A buddy of mine just got his car broken into, and some chronic relieved him of some pretty expensive Ulua fishing reels. I work in a pawn shop in Ewa Beach, so I deal with a lot of people that just got jacked. They come into the shop thinking that they’re going to find their stuff sitting on our shelves, but that’s just not the way it works. Here is a quick guide to what you should do when your fishing gear gets stolen.
FILE A DAMN POLICE REPORT!
You would be surprised how many people get all pissed about getting jacked, but they don’t even bother to call the cops… What, you got warrants? The whole process takes less than an hour, and they’ll come to you most of the time. You’ll have to provide a detailed description of what was stolen, so if you want to save the cop some time, you can type out a description of the items and print it out to attach to the report.
Here is the description I wrote of an Ulua pole that got lifted from my yard a year ago: One Piece 13 Foot Ulua Fishing Rod, Black in color with Maroon/Yellow wrapping and reflective tape, Stainless Steel Cap, Hilo Guides, Fuji Brand Reel Seat with Label “Kimura Hawaii.” - The cop told me that it was one of the most detailed descriptions he’s ever read. What can I say… I know my gear. I didn’t get the pole back, but at least I knew that whoever jacked it wasn’t going to be able to pawn it with a description like that.
There are several reasons why it’s important to file a police report. First, you’re not going to be able to file a insurance claim without one (car, home, boat, or renter’s). If someone tries to pawn or sell it to a legit pawn shop, the cops will flag it when they review the shop’s paperwork that they’re legally required to submit for everything they take in. If you happen to catch the guy with your gear and don’t feel like getting locked up for breaking his fingers, you can call the cops and reference the police report when you call.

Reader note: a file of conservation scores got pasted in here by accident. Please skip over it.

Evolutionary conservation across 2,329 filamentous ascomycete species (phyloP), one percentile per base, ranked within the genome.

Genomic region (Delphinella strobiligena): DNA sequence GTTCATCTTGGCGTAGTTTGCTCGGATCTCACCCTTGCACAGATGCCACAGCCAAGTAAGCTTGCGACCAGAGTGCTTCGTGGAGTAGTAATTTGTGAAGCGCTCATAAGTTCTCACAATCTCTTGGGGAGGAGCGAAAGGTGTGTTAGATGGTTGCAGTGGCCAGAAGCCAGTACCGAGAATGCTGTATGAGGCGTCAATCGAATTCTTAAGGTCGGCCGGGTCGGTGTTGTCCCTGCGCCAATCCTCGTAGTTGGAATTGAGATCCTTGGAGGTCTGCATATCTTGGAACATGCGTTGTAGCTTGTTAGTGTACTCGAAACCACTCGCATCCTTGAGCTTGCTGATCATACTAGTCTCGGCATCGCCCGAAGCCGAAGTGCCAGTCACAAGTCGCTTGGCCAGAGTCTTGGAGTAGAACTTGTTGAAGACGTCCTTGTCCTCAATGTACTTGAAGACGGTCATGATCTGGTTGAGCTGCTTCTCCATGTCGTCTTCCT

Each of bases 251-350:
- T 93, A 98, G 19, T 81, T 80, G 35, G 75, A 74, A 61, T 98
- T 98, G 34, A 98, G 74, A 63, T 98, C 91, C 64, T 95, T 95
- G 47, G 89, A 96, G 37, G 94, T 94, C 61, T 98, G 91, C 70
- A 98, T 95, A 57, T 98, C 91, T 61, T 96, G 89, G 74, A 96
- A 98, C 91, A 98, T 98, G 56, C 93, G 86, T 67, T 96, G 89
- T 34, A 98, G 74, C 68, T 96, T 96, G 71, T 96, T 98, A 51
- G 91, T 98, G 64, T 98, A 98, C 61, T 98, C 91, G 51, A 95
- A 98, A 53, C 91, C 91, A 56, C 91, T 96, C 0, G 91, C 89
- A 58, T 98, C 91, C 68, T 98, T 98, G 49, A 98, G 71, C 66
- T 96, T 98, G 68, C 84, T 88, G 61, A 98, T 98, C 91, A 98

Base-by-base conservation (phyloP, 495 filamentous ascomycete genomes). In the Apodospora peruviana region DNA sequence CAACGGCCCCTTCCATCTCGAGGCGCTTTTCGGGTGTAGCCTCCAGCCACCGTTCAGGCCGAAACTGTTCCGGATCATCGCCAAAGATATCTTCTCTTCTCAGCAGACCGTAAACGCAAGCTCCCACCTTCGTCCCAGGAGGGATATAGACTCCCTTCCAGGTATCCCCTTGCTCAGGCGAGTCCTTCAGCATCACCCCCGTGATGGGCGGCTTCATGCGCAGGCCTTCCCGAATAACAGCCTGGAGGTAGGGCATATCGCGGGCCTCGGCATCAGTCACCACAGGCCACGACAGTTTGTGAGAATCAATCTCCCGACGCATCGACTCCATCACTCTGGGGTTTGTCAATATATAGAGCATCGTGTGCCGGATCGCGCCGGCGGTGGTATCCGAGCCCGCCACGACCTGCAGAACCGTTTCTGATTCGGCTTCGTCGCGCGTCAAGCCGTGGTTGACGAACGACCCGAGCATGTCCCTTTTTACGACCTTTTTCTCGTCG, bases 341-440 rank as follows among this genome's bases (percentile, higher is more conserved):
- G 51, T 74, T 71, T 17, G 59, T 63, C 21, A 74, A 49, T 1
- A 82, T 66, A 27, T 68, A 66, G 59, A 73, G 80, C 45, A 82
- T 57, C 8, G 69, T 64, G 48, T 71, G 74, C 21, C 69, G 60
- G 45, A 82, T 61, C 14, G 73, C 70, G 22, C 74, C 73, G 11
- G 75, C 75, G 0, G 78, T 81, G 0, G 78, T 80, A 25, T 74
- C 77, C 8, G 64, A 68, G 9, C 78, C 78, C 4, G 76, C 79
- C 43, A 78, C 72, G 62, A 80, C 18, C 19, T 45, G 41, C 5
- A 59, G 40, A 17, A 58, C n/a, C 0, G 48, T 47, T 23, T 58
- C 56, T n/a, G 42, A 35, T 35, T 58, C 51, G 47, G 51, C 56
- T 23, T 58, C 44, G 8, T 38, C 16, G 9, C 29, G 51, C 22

Put The Word Out
Spread the word amongst your fishing friends. Let them know what, when, and where it was stolen. Some kid once stole a reel from our shop; we mentioned it to a customer that day, and he said that the kid had just tried to sell the reel to him at the beach. The more people that know about it, the harder it’s going to be for the thief to move it in the fishing community, and you’ll increase your chances of getting it back.
Check Craigslist Every Day
Craigslist is a great place to find some good deals, but let’s face it… It’s part of the black market, and thieves move stuff on it all the time. I read a story once on the Aquahunter’s forum about a guy who got his kayak back by religiously checking Craigslist for kayaks matching his. The thief posted it, and he called over and over until the guy finally called back to say that it was sold already. He posted an ad on Craigslist for the buyer to call him, and he got the kayak back.
If You Don’t Have Distinguishing Marks, You’re S#!T out of Luck
All the info above will improve your chances of getting your stuff back, but the truth is that the majority of stolen items in Hawaii aren’t returned to their owners. Even if you do manage to track down your stolen items, it’s nearly impossible to prove that it’s actually yours unless it’s uniquely customized, has a serial number, or has a distinguishing mark on it. So take the time right now, grab a knife or a fishhook, and mark your gear!
Be sure to engrave on something that won't rust.